The bottom line:
Although this card's points don't have an especially high individual value, you get a lot of them when you book a stay. If you refuse to pay a fee for a hotel card, it's worth a look.
Pros & Cons
No annual fee
High rewards rate
No free anniversary night
Rewards have limited flexibility
Alternate Pick: Flexible Travel Rewards
Chase Sapphire Preferred® Card
The Chase Sapphire Preferred® Card lets you use your rewards for an adventure of your choosing — including airfare, cruises and rental cars at a 25% increase in value. Cash back, merchandise or gift cards are also options. It has an annual fee of $95.
Compare to Other Cards
15.99%-22.99% Variable APR
11.99%-22.99% Variable APR
15.99%-22.99% Variable APR
0% intro APR on Purchases for 14 months and 10.99% intro APR on Balance Transfers for 14 months
Recommended Credit Score
Recommended Credit Score
Recommended Credit Score
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The IHG® Rewards Club Traveler Credit Card presents you with the same value trade-off as some other hotel chains' $0-annual-fee credit cards: It won't cost you anything to carry it, but you won't get an automatic free night's stay every year.
Even so, the IHG® Rewards Club Traveler Credit Card gives you a nice pile of points for each dollar you spend at IHG's hotel brands — including Holiday Inn, InterContinental, Crowne Plaza, Kimpton, EVEN and Indigo — as well as a bump toward elite status and a good-size sign-up bonus. No, it's not as generous as its $89-a-year cousin, the IHG® Rewards Club Premier Credit Card. But did we mention there's no annual fee?
If your travel style takes you (or could take you) to IHG on the regular, but not so often that you'd be willing to pay an annual fee, it's an option worth a look. But if you prefer far-flung destinations or small-town USA, or you just want to use credit card rewards for something besides hotel stays, a card with wider-ranging redemption options could be a better companion.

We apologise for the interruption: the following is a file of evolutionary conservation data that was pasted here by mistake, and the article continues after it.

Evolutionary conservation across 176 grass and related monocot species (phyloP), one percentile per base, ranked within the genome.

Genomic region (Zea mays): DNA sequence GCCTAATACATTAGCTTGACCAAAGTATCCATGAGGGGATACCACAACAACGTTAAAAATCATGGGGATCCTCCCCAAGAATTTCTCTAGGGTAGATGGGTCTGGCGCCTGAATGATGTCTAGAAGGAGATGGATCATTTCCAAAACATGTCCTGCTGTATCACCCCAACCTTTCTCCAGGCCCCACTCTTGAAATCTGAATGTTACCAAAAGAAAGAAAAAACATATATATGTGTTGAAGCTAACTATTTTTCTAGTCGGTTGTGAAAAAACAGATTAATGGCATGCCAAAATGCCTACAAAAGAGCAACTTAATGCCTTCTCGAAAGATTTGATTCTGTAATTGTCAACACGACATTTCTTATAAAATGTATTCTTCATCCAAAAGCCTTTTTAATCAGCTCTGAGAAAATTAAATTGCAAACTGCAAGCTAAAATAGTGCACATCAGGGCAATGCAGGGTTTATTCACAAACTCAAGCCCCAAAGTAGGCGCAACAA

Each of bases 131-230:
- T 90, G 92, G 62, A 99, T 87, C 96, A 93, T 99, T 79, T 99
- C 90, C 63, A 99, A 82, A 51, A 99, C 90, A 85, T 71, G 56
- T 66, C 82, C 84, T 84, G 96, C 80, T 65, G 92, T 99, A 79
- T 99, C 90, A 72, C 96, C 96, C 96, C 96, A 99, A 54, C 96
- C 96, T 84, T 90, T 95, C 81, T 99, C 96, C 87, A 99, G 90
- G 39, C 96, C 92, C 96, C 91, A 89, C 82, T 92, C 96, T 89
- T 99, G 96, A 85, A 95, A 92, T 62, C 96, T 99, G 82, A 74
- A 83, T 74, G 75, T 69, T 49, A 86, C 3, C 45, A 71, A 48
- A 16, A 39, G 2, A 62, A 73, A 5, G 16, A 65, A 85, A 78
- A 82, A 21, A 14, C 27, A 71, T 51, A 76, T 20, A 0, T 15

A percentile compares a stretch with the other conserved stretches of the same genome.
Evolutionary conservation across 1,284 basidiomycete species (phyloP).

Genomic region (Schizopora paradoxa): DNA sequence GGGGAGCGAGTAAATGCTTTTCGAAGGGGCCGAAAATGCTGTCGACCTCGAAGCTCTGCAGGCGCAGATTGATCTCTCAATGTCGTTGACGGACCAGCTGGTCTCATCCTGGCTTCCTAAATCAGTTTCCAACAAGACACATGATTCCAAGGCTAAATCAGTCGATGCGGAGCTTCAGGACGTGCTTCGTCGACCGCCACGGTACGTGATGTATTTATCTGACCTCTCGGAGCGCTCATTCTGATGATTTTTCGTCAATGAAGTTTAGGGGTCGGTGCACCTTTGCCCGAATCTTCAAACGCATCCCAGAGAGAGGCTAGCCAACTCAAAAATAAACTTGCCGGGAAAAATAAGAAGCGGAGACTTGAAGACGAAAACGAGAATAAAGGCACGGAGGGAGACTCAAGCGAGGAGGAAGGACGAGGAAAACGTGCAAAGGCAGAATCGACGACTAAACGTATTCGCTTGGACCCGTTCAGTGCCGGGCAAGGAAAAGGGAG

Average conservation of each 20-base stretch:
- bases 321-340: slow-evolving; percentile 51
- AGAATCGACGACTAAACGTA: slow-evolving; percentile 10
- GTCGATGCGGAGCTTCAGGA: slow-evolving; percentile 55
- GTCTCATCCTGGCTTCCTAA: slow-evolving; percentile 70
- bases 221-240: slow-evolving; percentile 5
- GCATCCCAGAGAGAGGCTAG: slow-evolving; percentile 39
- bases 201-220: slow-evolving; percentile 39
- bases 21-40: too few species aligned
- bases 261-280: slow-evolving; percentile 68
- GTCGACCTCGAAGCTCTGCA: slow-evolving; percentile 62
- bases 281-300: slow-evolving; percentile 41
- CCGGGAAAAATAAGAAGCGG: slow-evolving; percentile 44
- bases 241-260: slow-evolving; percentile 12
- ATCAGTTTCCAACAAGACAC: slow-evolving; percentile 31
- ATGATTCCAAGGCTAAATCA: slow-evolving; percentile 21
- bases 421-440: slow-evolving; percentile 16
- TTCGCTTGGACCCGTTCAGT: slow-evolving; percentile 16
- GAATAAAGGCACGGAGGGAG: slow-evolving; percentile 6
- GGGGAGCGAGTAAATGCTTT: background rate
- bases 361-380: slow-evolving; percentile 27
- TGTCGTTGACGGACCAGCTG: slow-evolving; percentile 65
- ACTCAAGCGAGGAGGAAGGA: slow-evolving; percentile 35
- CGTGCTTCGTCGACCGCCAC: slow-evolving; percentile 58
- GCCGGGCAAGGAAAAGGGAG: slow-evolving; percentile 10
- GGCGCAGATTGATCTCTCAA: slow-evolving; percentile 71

IHG® Rewards Club Traveler Credit Card: Basics
Card type: Hotel.
Annual fee: $0.
Sign-up bonus: Earn 80,000 bonus points after spending $2,000 on purchases within the first three months of account opening.
Up to 15 total points per dollar spent when you stay at an IHG hotel. Those 15 points come from two sources:
5 points per dollar from using the IHG® Rewards Club Traveler Credit Card.
10 points per dollar from your IHG Rewards Club membership. If you're not already a member of the program, you'll be automatically enrolled when you're approved for the card. Exceptions: When you stay at Staybridge Suites or Candlewood Suites, you'll earn only 5 points per dollar from the loyalty program.
2 points per dollar spent at gas stations, grocery stores and restaurants.
1 point per dollar on all other purchases.
Points will expire if you go 12 months without activity in your IHG rewards account. (Using the card counts as activity.)
NerdWallet values IHG points at 0.8 cent each. This is a baseline value, drawn from real-world data, not a maximized value. In other words, you should aim for award redemptions that offer 0.8 cent or more in value from your IHG points.
Get the fourth reward night free when you redeem points for a stay of four nights or more. Terms apply.